While once a prosperous section of Baghdad, Ba’tawin, where the synagogue stands, has become a gang stronghold. The nights crackle with gunfire and the explosion of an occasional grenade, as looters fight each other and American troops over turf.
While poor, the community members look after their own.
According to Sofer, Naji Jebrail Ya’acob, the community’s leader, helps supply the needy with food and clothing when necessary.
Fazi says the greatest nuisance has been journalists. “I almost came to blows with some of them,” he says. “You are the first that I have let in here.
“We don’t want to attract too much attention to this place, don’t want people to notice,” he says.
The Jews here, and their Muslim keepers, many possessed with a dash of Judeophilia, cling to their secrecy as if it were life itself.
The few dozen, aging Jews here live cloistered in neighborhoods scattered around the city. Few of their neighbors know their real identity, and that is the way many want to keep it.
Outside the synagogue compound, a tea vendor, Hussein Riad, 24, says he is aware that Jews and the synagogue live beyond the walls.
He says he has no problem with the Jews living in the area. “They let me stay here,” beside the compound wall, “so what do I have to complain about.”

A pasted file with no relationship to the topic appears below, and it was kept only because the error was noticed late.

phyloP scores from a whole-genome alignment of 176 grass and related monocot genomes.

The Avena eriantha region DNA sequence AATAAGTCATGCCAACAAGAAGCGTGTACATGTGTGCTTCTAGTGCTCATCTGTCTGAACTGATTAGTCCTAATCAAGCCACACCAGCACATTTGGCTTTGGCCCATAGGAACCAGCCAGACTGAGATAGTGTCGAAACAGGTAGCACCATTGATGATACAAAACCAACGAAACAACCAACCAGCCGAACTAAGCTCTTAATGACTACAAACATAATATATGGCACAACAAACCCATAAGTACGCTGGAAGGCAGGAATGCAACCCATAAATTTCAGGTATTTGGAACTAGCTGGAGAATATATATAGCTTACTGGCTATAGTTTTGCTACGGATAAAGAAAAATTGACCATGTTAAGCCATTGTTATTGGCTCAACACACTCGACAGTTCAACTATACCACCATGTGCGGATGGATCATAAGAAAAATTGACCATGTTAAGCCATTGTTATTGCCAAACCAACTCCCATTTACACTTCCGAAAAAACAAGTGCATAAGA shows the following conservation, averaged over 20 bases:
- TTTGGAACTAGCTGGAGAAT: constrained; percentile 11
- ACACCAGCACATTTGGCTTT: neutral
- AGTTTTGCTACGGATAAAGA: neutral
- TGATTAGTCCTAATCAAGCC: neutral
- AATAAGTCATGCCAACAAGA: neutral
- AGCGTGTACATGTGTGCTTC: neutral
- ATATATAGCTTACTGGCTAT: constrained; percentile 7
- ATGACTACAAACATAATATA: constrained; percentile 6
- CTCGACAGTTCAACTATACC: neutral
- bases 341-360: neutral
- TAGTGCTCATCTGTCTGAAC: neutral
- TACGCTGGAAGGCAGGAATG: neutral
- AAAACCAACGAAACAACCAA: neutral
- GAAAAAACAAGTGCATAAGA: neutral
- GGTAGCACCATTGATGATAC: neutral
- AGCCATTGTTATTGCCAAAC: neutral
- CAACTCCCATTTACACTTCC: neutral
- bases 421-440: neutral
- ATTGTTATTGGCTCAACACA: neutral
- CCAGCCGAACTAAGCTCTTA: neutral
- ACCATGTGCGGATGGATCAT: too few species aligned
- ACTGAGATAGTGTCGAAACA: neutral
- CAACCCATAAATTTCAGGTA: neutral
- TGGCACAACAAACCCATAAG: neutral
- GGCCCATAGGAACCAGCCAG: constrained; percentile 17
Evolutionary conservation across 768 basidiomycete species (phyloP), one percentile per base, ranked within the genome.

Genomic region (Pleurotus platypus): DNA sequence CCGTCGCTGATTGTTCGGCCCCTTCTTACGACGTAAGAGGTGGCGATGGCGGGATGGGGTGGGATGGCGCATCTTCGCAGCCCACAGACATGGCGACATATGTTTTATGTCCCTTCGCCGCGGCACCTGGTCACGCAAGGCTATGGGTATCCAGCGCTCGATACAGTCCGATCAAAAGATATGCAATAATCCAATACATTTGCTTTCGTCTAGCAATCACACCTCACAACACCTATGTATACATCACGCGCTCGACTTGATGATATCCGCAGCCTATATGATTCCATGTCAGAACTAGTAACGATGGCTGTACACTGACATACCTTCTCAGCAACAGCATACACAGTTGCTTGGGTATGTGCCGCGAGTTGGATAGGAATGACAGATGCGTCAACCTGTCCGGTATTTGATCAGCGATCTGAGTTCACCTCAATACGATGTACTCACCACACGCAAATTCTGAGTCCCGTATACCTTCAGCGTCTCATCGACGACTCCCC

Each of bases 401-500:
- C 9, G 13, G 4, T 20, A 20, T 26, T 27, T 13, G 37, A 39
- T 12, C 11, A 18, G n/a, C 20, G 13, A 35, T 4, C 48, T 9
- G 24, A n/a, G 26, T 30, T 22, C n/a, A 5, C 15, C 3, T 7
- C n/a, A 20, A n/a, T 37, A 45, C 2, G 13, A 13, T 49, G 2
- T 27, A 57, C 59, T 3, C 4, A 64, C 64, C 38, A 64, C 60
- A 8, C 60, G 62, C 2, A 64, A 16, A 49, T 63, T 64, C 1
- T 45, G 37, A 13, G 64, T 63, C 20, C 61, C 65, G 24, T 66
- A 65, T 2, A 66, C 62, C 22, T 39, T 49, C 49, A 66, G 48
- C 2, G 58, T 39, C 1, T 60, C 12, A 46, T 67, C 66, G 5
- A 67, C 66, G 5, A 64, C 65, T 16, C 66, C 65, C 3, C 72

By and large the fire of anti-Semitism has not singed most Iraqis.
The anti-Semitic chants heard round the Arab world have not marred popular demonstrations here. Only once during this reporter’s three-week stay in Iraq were specifically anti-Jewish chants heard.
After Iraqi demonstrations two weeks ago in the town of Falluja, a former stronghold of Saddam Hussein turned violent, American forces opened fire on what it believed were armed men in the crowd.
The next day a small group of Iraqi demonstrators marched on the U.S. encampment in the area chanting, “We swear by god, we must kill the Jew.”
Once a thriving cultural and mercantile center for Jews, signs of Jewish life are few and far apart in Baghdad these days.
But the Jews’ historical presence is still felt.
The first Jewish presence in Mesopotamia dates back to the 6th century BCE when Babylonian King Nabuchadnezzer took captive thousands of Jews and marched them back to the present-day Iraq.
He treated them well, and until the late 1940s, it was not uncommon for Muslim men to marry Jewish women. Grocers, butchers, merchants and doctors mixed freely with their Jewish countrymen.
But despite the ensuing history of expulsion, several wars pitting Iraqis against Israelis and decades of Jewish life in hiding, flecks of the Jews’ influence on Iraq remain.
Some ancient, crumbling Victorians buildings, all that remain of Britain’s colonial legacy here, are decorated with Stars of David.
In the Shurja mercantile section of Baghdad, which suffered some of the heaviest and most violent looting during the war, the Jewish community continues to manage several buildings that were not expropriated by Saddam Hussein’s government.
For his part, Sofer is lonely but destined to die here.
Asked why he never followed the rest of his family abroad, he pauses, inhales a short breath and says, “I just could never bring myself to leave my home, my country.”